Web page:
“To assure safe and healthful working conditions for working men and women; by authorizing enforcement of the standards developed under the Act…” reads the Occupational Safety and Health Act of 1970.
The Occupational Safety and Health Administration (OSHA) recently released an informational booklet to help educate employers about their rights and responsibilities after an OSHA inspection. Companies are oftentimes subjected to federal inspections by OSHA to help ensure workplace safety and to help prevent work-related accidents in Boston and elsewhere.
How an OSHA inspection works is that an OSHA compliance safety and health officer inspects a workplace in search of any hazards that could potentially harm employees. Once the inspection is completed, the findings are handed over to the OSHA area director who will then evaluate the findings. If a violation is discovered, then OSHA will hand over both a Notification of Penalty and a Citation. The documents will detail the violation and provide the business with a list of options, including ways to correct the violation, to contest the findings and how to pay the fines.
Our Massachusetts workers’ compensation attorneys understand that OSHA provides a violating company with all of the information it needs to correct the situation. They’re provided with the nature of the violation and the possible abatement measures a company can take to fix the situation. Employers can either agree or appeal the findings. If an employer disagrees with the findings, they’re allotted 15 business days to contest in writing the citation, the penalties or the abatement date. Employers are always welcome to schedule a meeting with their OSHA area director if they have any comments or concerns.
-Willful Violation: This illustrates a hazard in which the employer displayed complete disregard for. Fines for this violation can range from $5,000 to $70,000 per violation.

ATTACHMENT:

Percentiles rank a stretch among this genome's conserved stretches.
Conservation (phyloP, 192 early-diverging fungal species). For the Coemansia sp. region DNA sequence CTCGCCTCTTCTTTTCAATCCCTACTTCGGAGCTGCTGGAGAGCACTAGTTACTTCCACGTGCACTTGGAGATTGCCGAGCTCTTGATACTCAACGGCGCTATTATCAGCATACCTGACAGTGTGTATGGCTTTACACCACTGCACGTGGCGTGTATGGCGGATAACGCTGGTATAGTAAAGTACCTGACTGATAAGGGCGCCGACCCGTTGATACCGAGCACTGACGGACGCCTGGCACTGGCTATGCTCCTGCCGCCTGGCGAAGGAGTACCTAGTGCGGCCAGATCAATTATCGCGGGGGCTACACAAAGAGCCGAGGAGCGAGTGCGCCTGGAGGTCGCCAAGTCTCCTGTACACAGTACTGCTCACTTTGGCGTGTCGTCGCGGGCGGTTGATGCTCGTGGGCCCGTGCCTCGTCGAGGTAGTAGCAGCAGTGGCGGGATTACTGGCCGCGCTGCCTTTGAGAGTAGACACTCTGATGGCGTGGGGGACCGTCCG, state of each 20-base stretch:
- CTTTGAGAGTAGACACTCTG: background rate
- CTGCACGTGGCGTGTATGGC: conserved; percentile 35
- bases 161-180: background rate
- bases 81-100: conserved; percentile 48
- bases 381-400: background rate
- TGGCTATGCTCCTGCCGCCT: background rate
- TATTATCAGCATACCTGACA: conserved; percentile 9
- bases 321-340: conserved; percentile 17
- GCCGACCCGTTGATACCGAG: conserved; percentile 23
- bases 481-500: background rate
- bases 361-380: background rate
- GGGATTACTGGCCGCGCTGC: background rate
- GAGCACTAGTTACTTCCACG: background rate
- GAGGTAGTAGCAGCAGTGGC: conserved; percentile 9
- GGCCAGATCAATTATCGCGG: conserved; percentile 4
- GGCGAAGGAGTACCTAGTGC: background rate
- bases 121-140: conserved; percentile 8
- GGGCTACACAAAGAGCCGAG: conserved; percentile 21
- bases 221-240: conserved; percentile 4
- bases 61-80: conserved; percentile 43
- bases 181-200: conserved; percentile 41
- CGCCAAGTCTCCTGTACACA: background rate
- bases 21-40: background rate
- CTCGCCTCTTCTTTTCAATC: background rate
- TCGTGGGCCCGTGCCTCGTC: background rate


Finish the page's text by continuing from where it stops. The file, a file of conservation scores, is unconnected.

-Serious Violation: This illustrates a hazard that could cause serious physical harm or death where the employer may not have been aware of the hazard. Fines for this violation can be up to $7,000 for each violation.
-De Minimis: This illustrates an instance in which an employer has created measures different from the ones provided by OSHA and that have no relation to health or safety. These violations don’t come with any specific citations or penalties.
-Failure to Abate: This illustrates when a hazard has already been cited by OSHA and the employer didn’t correct the situation. However, if the hazard was corrected and it reoccurs later then a company will get a repeat violation. Failure to Abate Citations can be up to $7,000 for each violation.
-Repeated: This is when an inspector finds the same hazards at the same work site within five years after its first discovery. Repeated violations can bring a civil penalty of up to $70,000 for each violation.
Employers are urged to contact the OSHA Commission if they’re facing any violations and they’re questioning any findings. The interpretations and enforcement policy can change over time.
OSHA provides all employers with its Employer Rights and Responsibilities: Following a Federal OSHA Inspection booklet.
The Law Offices of Jeffrey S. Glassman, LLC is a group of experienced and knowledgeable workers’ compensation lawyers dedicated to fighting for the rights of injured workers in Boston and the surrounding areas. Call 1-877-617-5333 for a free consultation.
More Blog Entries:
More Blog Entries:
Majority of 2010 Private Sector Workers’ Compensation Claims are Injury-Related in Massachusetts, Nationwide, Massachusetts Workers Compensation Lawyers Blog, November 7, 2011
Boston Workers’ Compensation Lawyers Concerned About Healthcare Industry Illnesses and Injuries Reported in 2010, Massachusetts Workers Compensation Lawyers Blog, November 3, 2011